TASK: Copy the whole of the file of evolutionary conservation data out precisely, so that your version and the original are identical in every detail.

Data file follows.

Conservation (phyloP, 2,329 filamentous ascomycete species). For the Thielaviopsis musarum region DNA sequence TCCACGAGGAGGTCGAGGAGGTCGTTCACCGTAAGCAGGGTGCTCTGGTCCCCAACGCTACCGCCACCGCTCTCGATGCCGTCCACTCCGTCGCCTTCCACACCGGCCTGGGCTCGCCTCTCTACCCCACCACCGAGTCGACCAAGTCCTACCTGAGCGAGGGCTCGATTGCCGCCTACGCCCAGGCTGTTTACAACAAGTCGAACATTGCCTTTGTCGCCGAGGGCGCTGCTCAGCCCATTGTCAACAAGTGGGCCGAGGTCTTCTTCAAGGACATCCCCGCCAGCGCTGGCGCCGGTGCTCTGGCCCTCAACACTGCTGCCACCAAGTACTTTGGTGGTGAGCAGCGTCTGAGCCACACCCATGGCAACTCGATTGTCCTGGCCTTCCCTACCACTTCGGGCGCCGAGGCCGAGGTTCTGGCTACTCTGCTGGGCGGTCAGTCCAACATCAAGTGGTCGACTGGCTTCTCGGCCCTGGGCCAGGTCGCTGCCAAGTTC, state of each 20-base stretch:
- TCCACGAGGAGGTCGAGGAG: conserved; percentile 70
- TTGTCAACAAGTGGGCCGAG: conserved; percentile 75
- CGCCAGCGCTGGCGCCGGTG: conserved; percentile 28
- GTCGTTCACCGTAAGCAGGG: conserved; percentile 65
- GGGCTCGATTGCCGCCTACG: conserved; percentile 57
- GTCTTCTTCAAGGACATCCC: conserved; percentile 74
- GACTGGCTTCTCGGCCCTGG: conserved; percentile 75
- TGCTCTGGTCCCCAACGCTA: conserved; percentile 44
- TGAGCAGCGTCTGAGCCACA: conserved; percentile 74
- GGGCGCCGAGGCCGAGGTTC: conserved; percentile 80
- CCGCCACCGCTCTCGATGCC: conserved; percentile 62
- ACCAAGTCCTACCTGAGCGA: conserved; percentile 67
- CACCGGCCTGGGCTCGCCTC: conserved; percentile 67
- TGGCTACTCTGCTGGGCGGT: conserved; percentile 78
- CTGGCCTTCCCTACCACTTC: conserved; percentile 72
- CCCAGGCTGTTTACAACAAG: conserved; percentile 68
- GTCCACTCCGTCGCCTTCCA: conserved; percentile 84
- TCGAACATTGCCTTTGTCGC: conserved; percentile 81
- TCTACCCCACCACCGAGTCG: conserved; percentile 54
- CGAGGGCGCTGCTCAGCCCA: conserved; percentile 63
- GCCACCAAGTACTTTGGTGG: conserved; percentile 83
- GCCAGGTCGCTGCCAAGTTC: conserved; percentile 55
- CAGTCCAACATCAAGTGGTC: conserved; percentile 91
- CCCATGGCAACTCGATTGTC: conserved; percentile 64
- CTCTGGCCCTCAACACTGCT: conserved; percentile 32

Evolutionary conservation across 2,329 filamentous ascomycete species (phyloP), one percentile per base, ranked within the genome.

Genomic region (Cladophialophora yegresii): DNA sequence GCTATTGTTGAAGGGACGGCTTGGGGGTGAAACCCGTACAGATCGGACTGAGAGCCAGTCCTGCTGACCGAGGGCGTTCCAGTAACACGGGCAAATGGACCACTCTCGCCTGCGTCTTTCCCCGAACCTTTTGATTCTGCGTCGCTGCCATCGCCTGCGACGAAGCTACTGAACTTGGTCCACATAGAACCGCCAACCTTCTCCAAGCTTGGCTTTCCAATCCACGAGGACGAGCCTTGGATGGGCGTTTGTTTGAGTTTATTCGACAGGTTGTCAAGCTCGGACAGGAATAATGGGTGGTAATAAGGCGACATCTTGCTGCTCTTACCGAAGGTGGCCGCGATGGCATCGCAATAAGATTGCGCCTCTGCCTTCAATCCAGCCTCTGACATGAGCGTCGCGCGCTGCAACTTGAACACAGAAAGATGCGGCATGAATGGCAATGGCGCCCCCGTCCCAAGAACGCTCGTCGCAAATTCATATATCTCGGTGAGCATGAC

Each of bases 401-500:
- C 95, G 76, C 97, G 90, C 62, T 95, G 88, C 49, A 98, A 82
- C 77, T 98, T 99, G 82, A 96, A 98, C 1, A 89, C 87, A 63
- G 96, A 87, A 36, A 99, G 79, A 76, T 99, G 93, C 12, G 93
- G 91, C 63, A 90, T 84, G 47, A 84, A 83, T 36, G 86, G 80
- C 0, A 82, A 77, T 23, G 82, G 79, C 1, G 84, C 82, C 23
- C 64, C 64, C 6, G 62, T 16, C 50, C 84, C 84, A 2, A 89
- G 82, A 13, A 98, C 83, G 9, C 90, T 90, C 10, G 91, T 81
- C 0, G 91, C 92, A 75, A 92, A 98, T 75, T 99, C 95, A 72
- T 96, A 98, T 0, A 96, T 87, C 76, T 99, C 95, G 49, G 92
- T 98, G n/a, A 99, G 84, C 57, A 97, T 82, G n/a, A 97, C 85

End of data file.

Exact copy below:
Conservation (phyloP, 2,329 filamentous ascomycete species). For the Thielaviopsis musarum region DNA sequence TCCACGAGGAGGTCGAGGAGGTCGTTCACCGTAAGCAGGGTGCTCTGGTCCCCAACGCTACCGCCACCGCTCTCGATGCCGTCCACTCCGTCGCCTTCCACACCGGCCTGGGCTCGCCTCTCTACCCCACCACCGAGTCGACCAAGTCCTACCTGAGCGAGGGCTCGATTGCCGCCTACGCCCAGGCTGTTTACAACAAGTCGAACATTGCCTTTGTCGCCGAGGGCGCTGCTCAGCCCATTGTCAACAAGTGGGCCGAGGTCTTCTTCAAGGACATCCCCGCCAGCGCTGGCGCCGGTGCTCTGGCCCTCAACACTGCTGCCACCAAGTACTTTGGTGGTGAGCAGCGTCTGAGCCACACCCATGGCAACTCGATTGTCCTGGCCTTCCCTACCACTTCGGGCGCCGAGGCCGAGGTTCTGGCTACTCTGCTGGGCGGTCAGTCCAACATCAAGTGGTCGACTGGCTTCTCGGCCCTGGGCCAGGTCGCTGCCAAGTTC, state of each 20-base stretch:
- TCCACGAGGAGGTCGAGGAG: conserved; percentile 70
- TTGTCAACAAGTGGGCCGAG: conserved; percentile 75
- CGCCAGCGCTGGCGCCGGTG: conserved; percentile 28
- GTCGTTCACCGTAAGCAGGG: conserved; percentile 65
- GGGCTCGATTGCCGCCTACG: conserved; percentile 57
- GTCTTCTTCAAGGACATCCC: conserved; percentile 74
- GACTGGCTTCTCGGCCCTGG: conserved; percentile 75
- TGCTCTGGTCCCCAACGCTA: conserved; percentile 44
- TGAGCAGCGTCTGAGCCACA: conserved; percentile 74
- GGGCGCCGAGGCCGAGGTTC: conserved; percentile 80
- CCGCCACCGCTCTCGATGCC: conserved; percentile 62
- ACCAAGTCCTACCTGAGCGA: conserved; percentile 67
- CACCGGCCTGGGCTCGCCTC: conserved; percentile 67
- TGGCTACTCTGCTGGGCGGT: conserved; percentile 78
- CTGGCCTTCCCTACCACTTC: conserved; percentile 72
- CCCAGGCTGTTTACAACAAG: conserved; percentile 68
- GTCCACTCCGTCGCCTTCCA: conserved; percentile 84
- TCGAACATTGCCTTTGTCGC: conserved; percentile 81
- TCTACCCCACCACCGAGTCG: conserved; percentile 54
- CGAGGGCGCTGCTCAGCCCA: conserved; percentile 63
- GCCACCAAGTACTTTGGTGG: conserved; percentile 83
- GCCAGGTCGCTGCCAAGTTC: conserved; percentile 55
- CAGTCCAACATCAAGTGGTC: conserved; percentile 91
- CCCATGGCAACTCGATTGTC: conserved; percentile 64
- CTCTGGCCCTCAACACTGCT: conserved; percentile 32

Evolutionary conservation across 2,329 filamentous ascomycete species (phyloP), one percentile per base, ranked within the genome.

Genomic region (Cladophialophora yegresii): DNA sequence GCTATTGTTGAAGGGACGGCTTGGGGGTGAAACCCGTACAGATCGGACTGAGAGCCAGTCCTGCTGACCGAGGGCGTTCCAGTAACACGGGCAAATGGACCACTCTCGCCTGCGTCTTTCCCCGAACCTTTTGATTCTGCGTCGCTGCCATCGCCTGCGACGAAGCTACTGAACTTGGTCCACATAGAACCGCCAACCTTCTCCAAGCTTGGCTTTCCAATCCACGAGGACGAGCCTTGGATGGGCGTTTGTTTGAGTTTATTCGACAGGTTGTCAAGCTCGGACAGGAATAATGGGTGGTAATAAGGCGACATCTTGCTGCTCTTACCGAAGGTGGCCGCGATGGCATCGCAATAAGATTGCGCCTCTGCCTTCAATCCAGCCTCTGACATGAGCGTCGCGCGCTGCAACTTGAACACAGAAAGATGCGGCATGAATGGCAATGGCGCCCCCGTCCCAAGAACGCTCGTCGCAAATTCATATATCTCGGTGAGCATGAC

Each of bases 401-500:
- C 95, G 76, C 97, G 90, C 62, T 95, G 88, C 49, A 98, A 82
- C 77, T 98, T 99, G 82, A 96, A 98, C 1, A 89, C 87, A 63
- G 96, A 87, A 36, A 99, G 79, A 76, T 99, G 93, C 12, G 93
- G 91, C 63, A 90, T 84, G 47, A 84, A 83, T 36, G 86, G 80
- C 0, A 82, A 77, T 23, G 82, G 79, C 1, G 84, C 82, C 23
- C 64, C 64, C 6, G 62, T 16, C 50, C 84, C 84, A 2, A 89
- G 82, A 13, A 98, C 83, G 9, C 90, T 90, C 10, G 91, T 81
- C 0, G 91, C 92, A 75, A 92, A 98, T 75, T 99, C 95, A 72
- T 96, A 98, T 0, A 96, T 87, C 76, T 99, C 95, G 49, G 92
- T 98, G n/a, A 99, G 84, C 57, A 97, T 82, G n/a, A 97, C 85